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Rafael Lopez v. Dave Davey

IN THE UNITED STATES DISTRICT COURT FOR THE EASTERN DISTRICT OF CALIFORNIA


October 14, 2011

RAFAEL LOPEZ, PLAINTIFF,
v.
DAVE DAVEY, ET AL., DEFENDANTS.

The opinion of the court was delivered by: Carolyn K. Delaney United States Magistrate Judge

ORDER

Plaintiff, a state prisoner proceeding pro se and in forma pauperis, filed this civil rights action to 42 U.S.C. § 1983 in 2009. The complaint alleges that defendants violated plaintiff's Eighth Amendment rights by confining him to a holding cell without restroom breaks, drinking water, or food for approximately 24 hours in December 2008. (Dkt. No. 1 at 4, 7.) Pending before the court is defendants' motion for summary judgment, so far unopposed. (Dkt. No. 36, 37.) Prior to ruling on that motion, the court will address plaintiff's June 20, 2011 motion for transfer, in which plaintiff seeks a transfer to a different prison because defendants Davey and Robertson are allegedly endangering plaintiff's life in retaliation for filing this action. (Dkt. No. 31.)

Plaintiff asserts that, on June 16, 2011, he went before the Institutional Classification Committee (ICC) in the Administrative Segregation Unit (ASU) in Facility D at High Desert State Prison. He alleges that defendant Davey was a member of the ICC and threatened, in retaliation for this lawsuit, to house plaintiff with gang member inmates who would beat him. Plaintiff further alleges that he has been beaten by three inmates on the order of defendants Davey and Robertson and fears for his life at High Desert State Prison. (Dkt. No. 31 at 1-2.)

On June 22, 2011, the magistrate judge previously assigned to this case ordered defendants to respond to the motion for transfer. Defendants filed an opposition to the motion on June 29, 2011. (Dkt. No. 33.) Defendants assert that defendant Davey is a regular member of the ICC, but was not personally involved in the decision to place plaintiff in the ASU on June 6, 2011. In a signed declaration, defendant Davey denies discussing this lawsuit at the June 16, ICC hearing, making threats to Lopez regarding his safety, or knowing of any other staff member threatening Lopez's safety. (Dkt. No. 34 at 2-3.) Defendants assert that plaintiff was placed in ASU on June 6, 2011 for assaulting another inmate, and had previously been charged with battering an inmate in May 2011. (Dkt. No. 33 at 2.) Neither of these inmates were in the ASU with plaintiff in June 2011, and "HDSP custody staff, including Davey, have taken appropriate steps to ensure that he is not housed with these inmates who may threaten him." (Id. at 3, 5.)

In sum, defendants claim there is no reason to believe that plaintiff is in any danger or requires a transfer for his safety. (Id. at 3.) They further assert that plaintiff has not shown a likelihood of success on the merits as required for preliminary injunctive relief. (Id. at 6.)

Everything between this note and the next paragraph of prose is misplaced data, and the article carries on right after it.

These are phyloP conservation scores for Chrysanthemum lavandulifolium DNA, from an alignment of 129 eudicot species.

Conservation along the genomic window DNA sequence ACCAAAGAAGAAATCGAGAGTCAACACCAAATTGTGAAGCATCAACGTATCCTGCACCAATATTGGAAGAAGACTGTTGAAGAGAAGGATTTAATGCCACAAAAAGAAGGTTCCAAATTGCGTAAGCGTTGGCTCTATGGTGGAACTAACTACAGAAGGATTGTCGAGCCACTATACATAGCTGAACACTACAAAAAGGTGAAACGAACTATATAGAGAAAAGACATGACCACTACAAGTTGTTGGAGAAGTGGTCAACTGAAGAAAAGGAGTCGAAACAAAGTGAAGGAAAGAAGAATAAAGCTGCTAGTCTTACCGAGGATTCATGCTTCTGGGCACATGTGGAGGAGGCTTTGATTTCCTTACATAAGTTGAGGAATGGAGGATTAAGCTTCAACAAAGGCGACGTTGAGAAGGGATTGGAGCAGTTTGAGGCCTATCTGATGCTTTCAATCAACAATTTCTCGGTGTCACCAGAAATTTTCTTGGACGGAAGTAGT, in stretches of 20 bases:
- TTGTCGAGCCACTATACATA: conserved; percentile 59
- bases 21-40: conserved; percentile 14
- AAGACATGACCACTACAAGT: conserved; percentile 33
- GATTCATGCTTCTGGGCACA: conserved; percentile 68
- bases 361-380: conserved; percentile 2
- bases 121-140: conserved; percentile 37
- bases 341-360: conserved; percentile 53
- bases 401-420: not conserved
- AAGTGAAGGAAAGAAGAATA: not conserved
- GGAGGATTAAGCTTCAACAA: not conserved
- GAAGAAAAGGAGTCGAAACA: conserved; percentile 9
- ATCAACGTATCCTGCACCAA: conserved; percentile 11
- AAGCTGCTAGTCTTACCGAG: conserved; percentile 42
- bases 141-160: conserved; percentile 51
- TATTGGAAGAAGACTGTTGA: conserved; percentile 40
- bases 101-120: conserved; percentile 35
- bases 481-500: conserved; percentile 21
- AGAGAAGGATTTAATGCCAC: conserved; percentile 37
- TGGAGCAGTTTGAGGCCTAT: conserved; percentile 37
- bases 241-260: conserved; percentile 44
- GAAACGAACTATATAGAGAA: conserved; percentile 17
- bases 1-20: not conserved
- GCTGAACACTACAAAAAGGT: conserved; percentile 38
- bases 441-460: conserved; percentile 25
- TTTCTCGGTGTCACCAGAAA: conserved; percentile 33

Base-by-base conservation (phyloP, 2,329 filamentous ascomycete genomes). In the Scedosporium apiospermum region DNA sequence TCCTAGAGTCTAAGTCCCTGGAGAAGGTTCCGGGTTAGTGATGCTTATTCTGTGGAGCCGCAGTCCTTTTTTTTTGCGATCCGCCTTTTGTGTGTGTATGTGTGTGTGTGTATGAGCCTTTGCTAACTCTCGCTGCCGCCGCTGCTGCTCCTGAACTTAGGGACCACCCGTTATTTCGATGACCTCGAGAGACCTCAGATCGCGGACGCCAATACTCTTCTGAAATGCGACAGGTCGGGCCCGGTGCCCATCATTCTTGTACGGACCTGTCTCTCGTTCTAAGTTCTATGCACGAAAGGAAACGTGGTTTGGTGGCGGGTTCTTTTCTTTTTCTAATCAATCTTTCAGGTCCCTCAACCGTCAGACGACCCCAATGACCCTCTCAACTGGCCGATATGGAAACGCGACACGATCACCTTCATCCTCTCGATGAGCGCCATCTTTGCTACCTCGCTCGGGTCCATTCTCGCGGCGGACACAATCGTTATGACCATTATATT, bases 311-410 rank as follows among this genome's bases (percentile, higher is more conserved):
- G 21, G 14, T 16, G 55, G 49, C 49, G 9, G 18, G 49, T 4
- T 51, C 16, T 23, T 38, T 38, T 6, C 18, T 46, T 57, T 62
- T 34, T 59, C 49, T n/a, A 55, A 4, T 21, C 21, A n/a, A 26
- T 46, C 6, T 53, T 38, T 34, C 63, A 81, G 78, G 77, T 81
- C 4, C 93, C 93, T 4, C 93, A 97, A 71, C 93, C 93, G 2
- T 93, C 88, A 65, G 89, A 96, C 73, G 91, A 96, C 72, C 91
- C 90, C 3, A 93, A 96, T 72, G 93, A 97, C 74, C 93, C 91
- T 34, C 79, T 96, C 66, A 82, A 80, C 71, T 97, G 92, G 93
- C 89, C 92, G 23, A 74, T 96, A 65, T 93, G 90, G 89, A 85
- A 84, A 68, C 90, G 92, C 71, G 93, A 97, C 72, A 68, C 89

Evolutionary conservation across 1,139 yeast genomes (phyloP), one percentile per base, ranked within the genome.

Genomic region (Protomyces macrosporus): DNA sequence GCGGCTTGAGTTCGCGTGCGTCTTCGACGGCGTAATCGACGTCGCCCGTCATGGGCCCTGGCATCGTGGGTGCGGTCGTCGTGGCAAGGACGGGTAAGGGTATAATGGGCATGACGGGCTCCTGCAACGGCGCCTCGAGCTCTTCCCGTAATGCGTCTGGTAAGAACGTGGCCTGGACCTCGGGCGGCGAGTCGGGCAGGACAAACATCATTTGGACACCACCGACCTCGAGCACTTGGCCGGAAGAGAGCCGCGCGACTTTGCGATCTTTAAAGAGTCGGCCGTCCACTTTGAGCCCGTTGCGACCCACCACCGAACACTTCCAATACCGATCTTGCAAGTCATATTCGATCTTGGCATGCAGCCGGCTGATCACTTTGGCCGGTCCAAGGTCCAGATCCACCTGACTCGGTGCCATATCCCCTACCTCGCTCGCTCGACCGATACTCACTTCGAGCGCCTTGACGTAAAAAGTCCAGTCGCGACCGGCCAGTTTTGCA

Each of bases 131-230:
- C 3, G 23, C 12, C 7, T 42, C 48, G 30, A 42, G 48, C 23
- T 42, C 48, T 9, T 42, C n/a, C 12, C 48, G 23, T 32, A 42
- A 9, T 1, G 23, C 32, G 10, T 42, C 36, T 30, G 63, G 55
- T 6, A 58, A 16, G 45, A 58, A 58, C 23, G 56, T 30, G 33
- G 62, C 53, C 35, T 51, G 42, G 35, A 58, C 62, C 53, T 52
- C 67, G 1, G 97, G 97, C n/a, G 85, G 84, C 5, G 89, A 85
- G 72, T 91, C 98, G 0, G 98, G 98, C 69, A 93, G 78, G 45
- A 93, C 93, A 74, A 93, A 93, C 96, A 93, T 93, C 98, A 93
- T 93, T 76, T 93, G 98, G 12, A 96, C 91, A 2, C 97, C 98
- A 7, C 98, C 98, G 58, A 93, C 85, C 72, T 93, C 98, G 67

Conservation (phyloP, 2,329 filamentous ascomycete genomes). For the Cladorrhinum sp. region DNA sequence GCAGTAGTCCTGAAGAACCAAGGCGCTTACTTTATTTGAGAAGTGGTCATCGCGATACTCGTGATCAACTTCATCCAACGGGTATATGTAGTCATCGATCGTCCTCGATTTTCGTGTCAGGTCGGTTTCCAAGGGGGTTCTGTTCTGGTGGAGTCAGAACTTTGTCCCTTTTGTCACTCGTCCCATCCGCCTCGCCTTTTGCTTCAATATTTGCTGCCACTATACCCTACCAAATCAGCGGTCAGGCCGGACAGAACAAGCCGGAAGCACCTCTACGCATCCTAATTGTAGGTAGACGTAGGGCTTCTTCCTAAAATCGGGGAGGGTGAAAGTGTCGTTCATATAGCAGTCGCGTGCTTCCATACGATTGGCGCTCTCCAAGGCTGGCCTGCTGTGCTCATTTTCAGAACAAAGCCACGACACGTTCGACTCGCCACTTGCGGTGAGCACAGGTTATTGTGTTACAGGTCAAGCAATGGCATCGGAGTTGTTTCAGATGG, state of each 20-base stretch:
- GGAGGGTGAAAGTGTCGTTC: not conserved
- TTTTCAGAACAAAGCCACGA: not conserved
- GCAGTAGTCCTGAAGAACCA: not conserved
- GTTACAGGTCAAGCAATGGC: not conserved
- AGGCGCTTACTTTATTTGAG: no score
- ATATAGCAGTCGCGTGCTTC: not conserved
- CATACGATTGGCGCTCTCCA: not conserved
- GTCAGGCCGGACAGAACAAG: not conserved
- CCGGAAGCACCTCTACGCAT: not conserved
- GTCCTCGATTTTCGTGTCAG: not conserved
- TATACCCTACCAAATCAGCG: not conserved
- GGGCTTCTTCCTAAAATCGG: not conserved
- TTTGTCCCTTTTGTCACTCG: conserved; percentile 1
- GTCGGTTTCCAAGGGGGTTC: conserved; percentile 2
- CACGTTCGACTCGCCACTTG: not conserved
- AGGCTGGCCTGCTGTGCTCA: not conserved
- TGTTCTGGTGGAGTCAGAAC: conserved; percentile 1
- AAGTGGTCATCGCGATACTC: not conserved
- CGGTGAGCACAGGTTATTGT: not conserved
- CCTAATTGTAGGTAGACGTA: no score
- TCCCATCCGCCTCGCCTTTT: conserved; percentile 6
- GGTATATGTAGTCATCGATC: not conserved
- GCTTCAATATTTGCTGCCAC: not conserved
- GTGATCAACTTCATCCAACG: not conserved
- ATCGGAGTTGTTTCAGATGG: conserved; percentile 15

Plaintiff's motion for a court-ordered transfer is a request for injunctive relief. The legal principles applicable to a request for injunctive relief are well established. To prevail, the moving party must show either a likelihood of success on the merits and the possibility of irreparable injury, or that serious questions are raised and the balance of hardships tips sharply in the movant's favor. See Coalition for Economic Equity v. Wilson, 122 F.3d 692, 700 (9th Cir. 1997); Oakland Tribune, Inc. v. Chronicle Publ'g Co., 762 F.2d 1374, 1376 (9th Cir. 1985). The two formulations represent two points on a sliding scale with the focal point being the degree of irreparable injury shown. Oakland Tribune, 762 F.2d at 1376. "Under any formulation of the test, plaintiff must demonstrate that there exists a significant threat of irreparable injury." Id. In the absence of a significant showing of possible irreparable harm, the court need not reach the issue of likelihood of success on the merits. Id.

Here, the court concludes that plaintiff has not shown a significant threat of irreparable injury due to defendants' retaliation for filing this action. Rather, it appears that his physical altercations with other inmates in May and June 2011 were not related to this lawsuit or instigated by defendants. The court takes at face value defendant Davey's sworn declaration that he never threatened plaintiff and is unaware of any other staff member threatening plaintiff in retaliation for this action. Similarly, the court accepts defendants' assertions that plaintiff was placed in ASU, apart from those inmates with whom he had fought, for his own safety, among other reasons.

Moreover, plaintiff has not shown a likelihood of success on the merits of his retaliation claim, which is not the subject of this lawsuit and supported only by plaintiff's conclusory allegations in his motion for transfer. Should plaintiff wish to pursue a First Amendment retaliation claim in a separate action under section 1983, he is advised that he must first exhaust administrative remedies pursuant to 42 U.S.C. § 1997(a). See Porter v. Nussle, 534 U.S. 516, 532 (2002) (the exhaustion requirement "applies to all inmate suits about prison life, whether they involve general circumstances or particular episodes, and whether they allege excessive force or some other wrong.") If administrative remedies have not been exhausted for a claim challenging prison conditions pursuant to section 1983, "the proper remedy is dismissal of the claim without prejudice." Wyatt v. Terhune, 315 F.3d 1108, 1120 (9th Cir. 2003).

In accordance with the above, IT IS HEREBY ORDERED that plaintiff's June 20, 2011 motion for transfer (Dkt. No. 31) is denied.

20111014

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